IMMEDIATE FIRE EFFECT ON PLANT : Plant phenological stage at time of burning greatly influences fire damage to herbaceous plants.  In general, as new foliage of perennial grasses reaches full development major food reserves have been depleted, so that plants are injured most from fires occurring at this time [24,93].  Because Kentucky bluegrass is a cool-season grass, active in the spring and fall, it is most susceptible to fire damage at those times.  Late spring fires, after plants have been growing for about a month or more, are the most damaging to Kentucky bluegrass.  Sampling at the end of the first growing season after late spring burning shows that Kentucky bluegrass basal cover and tiller density are typically much lower in burned areas than in nearby unburned areas [11,26,31,43,83,86,87,94,106]. Cool fires conducted when plants are dormant have little effect on Kentucky bluegrass [62]. DISCUSSION AND QUALIFICATION OF FIRE EFFECT : NO-ENTRY PLANT RESPONSE TO FIRE : Kentucky bluegrass's fire response varies greatly depending on season of burning, fire frequency, and postfire precipitation and soil moisture. Season of burning:  Kentucky bluegrass postfire cover, biomass, and flower stalk density are often greatly reduced during the first postfire growing season by a single late spring fire.  Three examples are presented to demonstrate rather typical first-year responses to late spring burning: (1) in mixed-grass prairie unburned for several years in north-central Nebraska, a single prescribed fire in mid-April or mid-May greatly reduced Kentucky bluegrass basal cover in October, with cover on burned plots only half that found on unburned plots [83], (2) after a single mid-April fire on a tallgrass prairie site unburned for several years in Iowa, Kentucky bluegrass relative biomass decreased from 80 percent to 25 percent during the first postfire growing season [53], and (3) in the mountains of western Montana, Kentucky bluegrass frequency was reduced 27.5 percent by a single late May fire in a sagebrush/bunchgrass habitat type [18]. Kentucky bluegrass biomass production and density may be unaffected or increase after burning at other times of the year, such as early spring, summer, or fall.  It consistently recovers more quickly from burning at these times of year than from burning in late spring. In fields dominated by cool-season grasses in Wisconsin, Kentucky bluegrass was reduced to one-fifth of its original density after 6 years of annual burning in May; annual burning in March or October did not affect Kentucky bluegrass density [23].  A different study in Wisconsin showed that flower stalk density was reduced 70 percent by three annual mid-May prescribed fires but was slightly increased by annual burning in late March or early April [51].  Although summer grass fires can be relatively intense, Kentucky bluegrass is dormant at this time.  It may not be harmed by summer burning, and if precipitation is favorable, it may even increase.  In mixed-grass prairie in north-central South Dakota, Kentucky bluegrass frequency increased or remained unchanged on uplands burned in early August followed by a wet spring, but decreased on uplands burned in summer following a dry spring [103,104].  Kentucky bluegrass's density tripled 1 year after late October and early November low-intensity prescribed fires in aspen stands in Colorado [99].  In ponderosa pine habitat types in British Columbia, Kentucky bluegrass biomass was unchanged by an October prescribed fire [110]. Fire frequency:  Even after late spring burning, unless burned a second time, Kentucky bluegrass density and cover often return to prefire levels within 1 to 3 years.  For example, burning in May or June in Wind Cave National Park, South Dakota, consistently reduced Kentucky bluegrass canopy coverage, height, shoot density, flower stalk density, and biomass during the first postfire growing season but not during postfire years 2 and 3 [87].  In fact, biomass and density were often greater on burned plots than on control plots during postfire year 2. Other studies in mixed-grass prairie have shown Kentucky bluegrass cover can be reduced for 2 or 3 years by a single late spring fire [34,83,94]. Kentucky bluegrass cannot withstand frequent spring burning.  In the tallgrass prairie, its density decreases with increased fire frequency, and it may be eliminated from sites that are burned annually for several years [1,5,28,44,65,77].  In the Flint Hills of northeastern Kansas, Kentucky bluegrass canopy coverage under different burning regimes was 30.3 percent on an area unburned for 11 years, 7.0 percent on an area burned 1 and 5 years before sampling, and 0 percent on an area burned annually for 5 years [1].  A similar response was observed on a reconstructed tallgrass prairie in Illinois subjected to the following burning treatments [44]: not burned = unburned for 19 years burned twice = burned Feb. 28, 1952 and April 16, 1959 burned three times = burned Feb. 28, 1952; April 16, 1959; and May 2, 1961 burned four times = burned Feb. 28, 1952; April 16, 1959; May 2, 1961; and                     May 10, 1962 Sampling at the end of the 1962 growing season showed the relative percentage of bluegrass (P. compressa and P. pratensis) shoot biomass decreased with increased burning frequency in two community types as follows:                                Burning Treatment                   not burned     burned twice    burned      burned                                                3 times     4 times Community type big bluestem        23.4             18.3         4.6          0 indiangrass         18.6             15.9         3.3          0 Vogl [117] sampled several pine barrens in northern Wisconsin and reported that Kentucky bluegrass frequency either increased or decreased within 1 year of a single spring fire but that Kentucky bluegrass was eliminated on sites spring burned more than once every few years. Influence of postfire moisture:  Kentucky bluegrass is more susceptible to fire damage on ridge sites than in depressions, especially in dry years [52].  In fact, in swales and low prairie sites that receive upslope moisture, Kentucky bluegrass often increases after spring burning.  In bluegrass fields in Wisconsin, Kentucky bluegrass density and biomass increased in depressions but decreased or remained unchanged on ridgetops after two successive mid-April fires [129].  In eastern South Dakota, Kentucky bluegrass recovered well from early May burning if irrigated.  On burned but unirrigated plots, however, biomass decreased sharply [12].  In eastern North Dakota, lowland and upland prairies were burned on May 8, 1966.  Postfire data on August 4, 1966 showed that Kentucky bluegrass frequency increased on lowlands but remained unchanged on uplands.  Biomass on both uplands and lowlands decreased, but the decrease was much greater on uplands [43].  When postfire growing season precipitation was "considerably below normal" in Wind Cave National Park, South Dakota, Kentucky bluegrass biomass on burned areas was less than half that found on unburned areas whether burned on September 18, February 13, or April 10 [37]. In a sagebrush/rough fescue habitat type in Montana, Kentucky bluegrass biomass increased the first summer after a mid-May prescribed fire [95]. This increase was unexpected because bluegrass should be susceptible to burning at this time.  This increase may be due to the high moisture availability in surface soils at this site due to concave slope shape. In contrast, another study in western Montana found Kentucky bluegrass decreased after a prescribed fire on May 24 in a sagebrush/fescue habitat type [18]. DISCUSSION AND QUALIFICATION OF PLANT RESPONSE : In the Mountain West, Kentucky bluegrass is often more abundant in recently burned areas than in nearby unburned areas.  Sampling 2- to 36-year-old burns in sagebrush/grassland habitat types in southeastern Idaho, Humphrey [56] found that Kentucky bluegrass was more abundant in recent than in old burns.  McKell [76] compared four different-aged burns in the Gambel oak (Quercus gambelii) zone of north-central Utah. Kentucky bluegrass cover and density were higher 1 year after a November fire and 2 years after a January fire, but on 9- and 18-year-old burns cover and density were the same as on nearby unburned areas. In the Klamath Mountains of southern Oregon, Kentucky bluegrass was a codominant grass in open ponderosa pine stands that were burned annually in the spring for 16 years [123].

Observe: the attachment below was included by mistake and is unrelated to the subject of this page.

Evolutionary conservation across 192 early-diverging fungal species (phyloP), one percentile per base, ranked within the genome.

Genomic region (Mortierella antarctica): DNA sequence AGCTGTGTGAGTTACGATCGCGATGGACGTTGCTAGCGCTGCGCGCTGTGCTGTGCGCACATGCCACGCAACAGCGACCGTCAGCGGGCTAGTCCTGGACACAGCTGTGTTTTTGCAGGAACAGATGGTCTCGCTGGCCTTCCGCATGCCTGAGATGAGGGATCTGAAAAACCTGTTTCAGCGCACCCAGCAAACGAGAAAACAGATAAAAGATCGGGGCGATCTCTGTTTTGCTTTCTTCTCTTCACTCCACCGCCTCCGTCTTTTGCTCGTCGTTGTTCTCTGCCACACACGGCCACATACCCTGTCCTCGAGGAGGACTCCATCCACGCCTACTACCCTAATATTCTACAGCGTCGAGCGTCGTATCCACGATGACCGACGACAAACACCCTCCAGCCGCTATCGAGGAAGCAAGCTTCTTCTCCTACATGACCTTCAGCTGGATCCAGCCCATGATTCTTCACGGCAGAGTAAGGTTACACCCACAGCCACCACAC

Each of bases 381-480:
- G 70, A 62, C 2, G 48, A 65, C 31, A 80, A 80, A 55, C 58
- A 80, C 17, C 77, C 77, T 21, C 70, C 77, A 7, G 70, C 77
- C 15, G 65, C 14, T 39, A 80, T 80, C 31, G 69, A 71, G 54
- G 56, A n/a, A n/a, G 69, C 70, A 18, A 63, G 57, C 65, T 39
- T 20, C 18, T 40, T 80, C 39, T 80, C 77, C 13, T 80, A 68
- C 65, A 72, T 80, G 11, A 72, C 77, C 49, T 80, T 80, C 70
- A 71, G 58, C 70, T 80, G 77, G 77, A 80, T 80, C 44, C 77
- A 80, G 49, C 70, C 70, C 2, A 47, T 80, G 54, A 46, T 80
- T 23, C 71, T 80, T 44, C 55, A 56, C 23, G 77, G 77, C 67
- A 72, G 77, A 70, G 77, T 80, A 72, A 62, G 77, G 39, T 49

The following Research Project Summaries provide information on prescribed